Leading cause of disability in young people
Low back pain
What does the designation "chronic" mean for low back pain
Persisting beyond 3 months and affects 15-45% of the population
- Anterior longitudinal ligament - Posterior longitudinal ligament (weaker of these two) - Ligamentum flavum, which joins adjacent laminae - Supraspinous ligament
Tapered end of the spinal cord which occurs at about L1 to L2
Has dorsal and ventral roots that join together in the intervertebral neuroforamen to become the spinal nerves
Description of why/how flexing and extending the back can cause pain
Important portion of the disc is the nucleus pulposus, which becomes looser with conditions like rupture and herniation. Remember from Physical exam small group that when we have a problem with flexing the back (leaning forward), which involves an anterior vertebral compression, we are pushing the disc outward. In a compromised disc, the goop (nucleus pulposus) pushes back against the nerves, causing bad pain. With extension problems, we know the issue is boney. Why? Because we have a posterior compression, the vertebrae are crunching posteriorly, and if there is pain, we know there is arthritis, a fracture, something like that. These patients tend to want to be bent over.
Problems with the nucleus pulposus is caused do to a break in integrity of the annulus fibrosus, the layer surrounding the nucleus pulposus that protects it from herniating and rupturing
Flexion typically occurs where?
80-90% of flexion occurs at L5-S1 and L4-L5
Weakest part of the spine?
The disc is the weak link. Slow degeneration and shrinkage of the disc leads to decreased tension of the anterior and posterior longitudinal ligaments (ALL & PLL) This produces segmental dysfunction and instability.
What happens to the rest of the vertebrae once we have a weakened disc
Weight gets shifted from the anterior elements (disc/vertebral bodies) to the posterior elements (facets). The anterior instability leads to calcification (spur formation) of the ALL & PLL.
What happens with increased shift to the posterior elements of the spine?
Increased weight shift to the posterior elements leads to osteoarthritic changes of the facets (as discussed above with the nucleus pulposus) with associated spur formation and stenotic changes. All this extra calcium deposition leads to ankylosis and thus, stabilization of the segmental instability.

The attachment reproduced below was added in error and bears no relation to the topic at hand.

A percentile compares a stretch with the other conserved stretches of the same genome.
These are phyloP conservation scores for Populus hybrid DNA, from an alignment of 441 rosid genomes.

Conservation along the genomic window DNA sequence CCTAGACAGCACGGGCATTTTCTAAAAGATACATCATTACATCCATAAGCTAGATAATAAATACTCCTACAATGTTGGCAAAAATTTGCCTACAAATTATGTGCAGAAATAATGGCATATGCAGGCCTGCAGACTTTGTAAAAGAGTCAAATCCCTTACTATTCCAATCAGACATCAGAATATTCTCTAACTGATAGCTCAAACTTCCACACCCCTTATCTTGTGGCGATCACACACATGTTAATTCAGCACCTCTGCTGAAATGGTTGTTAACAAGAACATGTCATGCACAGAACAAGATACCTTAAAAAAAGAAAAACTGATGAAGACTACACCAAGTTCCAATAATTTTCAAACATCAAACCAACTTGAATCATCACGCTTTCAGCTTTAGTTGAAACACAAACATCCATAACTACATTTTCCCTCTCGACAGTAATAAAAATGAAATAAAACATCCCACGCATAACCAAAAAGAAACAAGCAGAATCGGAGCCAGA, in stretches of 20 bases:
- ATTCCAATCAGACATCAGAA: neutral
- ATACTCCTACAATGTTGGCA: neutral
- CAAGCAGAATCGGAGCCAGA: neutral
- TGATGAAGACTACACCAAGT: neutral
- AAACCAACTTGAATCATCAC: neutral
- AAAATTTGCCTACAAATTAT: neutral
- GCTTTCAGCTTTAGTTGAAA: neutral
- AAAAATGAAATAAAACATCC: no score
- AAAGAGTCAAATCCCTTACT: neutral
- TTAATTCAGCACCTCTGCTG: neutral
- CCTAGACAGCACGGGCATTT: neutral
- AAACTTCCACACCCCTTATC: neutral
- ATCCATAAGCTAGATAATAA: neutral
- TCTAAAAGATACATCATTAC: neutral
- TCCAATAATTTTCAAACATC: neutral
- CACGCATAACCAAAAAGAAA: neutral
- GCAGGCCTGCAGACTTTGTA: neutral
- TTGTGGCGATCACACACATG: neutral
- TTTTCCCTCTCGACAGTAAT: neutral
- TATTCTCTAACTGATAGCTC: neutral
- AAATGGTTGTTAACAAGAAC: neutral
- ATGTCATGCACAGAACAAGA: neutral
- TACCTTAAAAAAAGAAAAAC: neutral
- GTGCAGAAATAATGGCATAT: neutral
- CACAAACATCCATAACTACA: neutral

Can we get nerve pain even with no compression directly on the nerve?
aqueous contents (Phospholipase Alpha-2 being the most well known) of the disc are noxious to the nerve.
When do we see an inflammatory response after the nerve is exposed to the nucleus pulposus?
Inflammatory changes occur within 5 days of exposure of the nerve to nucleus pulposus contents.
Releationship between size of herniation and symptoms?
What are the 7 points in retrieving a History for low back pain?
- Onset of pain
- Location of pain
- Type/Character of pain (sharp, dull, etc)
- Aggravating and relieving factors
- Medical history that includes previous injuries
- Psychosocial stressors at home or work
- Evidence of systemic disease
What are some indications of inflammatory low back pain?
There are 4
- Alternating buttock pain
- Morning stiffness lasting greater than 30 minutes
- Alleviated with use, aggravated by rest
- Pain in the second half of the night
How long should back pain occur without red flags before imaging is indicated?
What percentage of low back pain gets better on its own when red flags are absent and there is no sciatica?
How long is bed rest recommended for low back pain?
Only 24-48 hours, longer seems to be counterproductive
What are some indications for surgical referral of low back pain?
There are 6
- Progressive motor weakness
- Bowel or bladder disturbance
- Incapacitating nerve root pain despite conservative treatment for at least 4 weeks
- Recurrent incapacitating pain despite conservative treatment
- Suspected cord compression
- Cauda Equina Syndrome signs
What are some symptoms of umbar spinal stenosis?
Symptoms of significant lumbar spinal stenosis include back pain, transient tingling in the legs, and ambulation-induced pain localized to the calf and distal lower extremity, resolving with rest (especially sitting or spinal flexion). This pain with walking, referred to as "pseudoclaudication" or "neurogenic claudication", is clinically distinguished from vascular claudication by the presence of normal arterial pulses.
What are some symptoms consistent with cauda equina syndrome?
5 listed here
- Severe back pain
- Saddle Anesthesia
- Lack of an Achilles reflex
- Sexual dysfunction
Sciatica with disc herniation is typically worsened by what?
What is one maneuver we can use to test this?
Worsened by sneezing or coughing
May have patients perform the Valsalva maneuver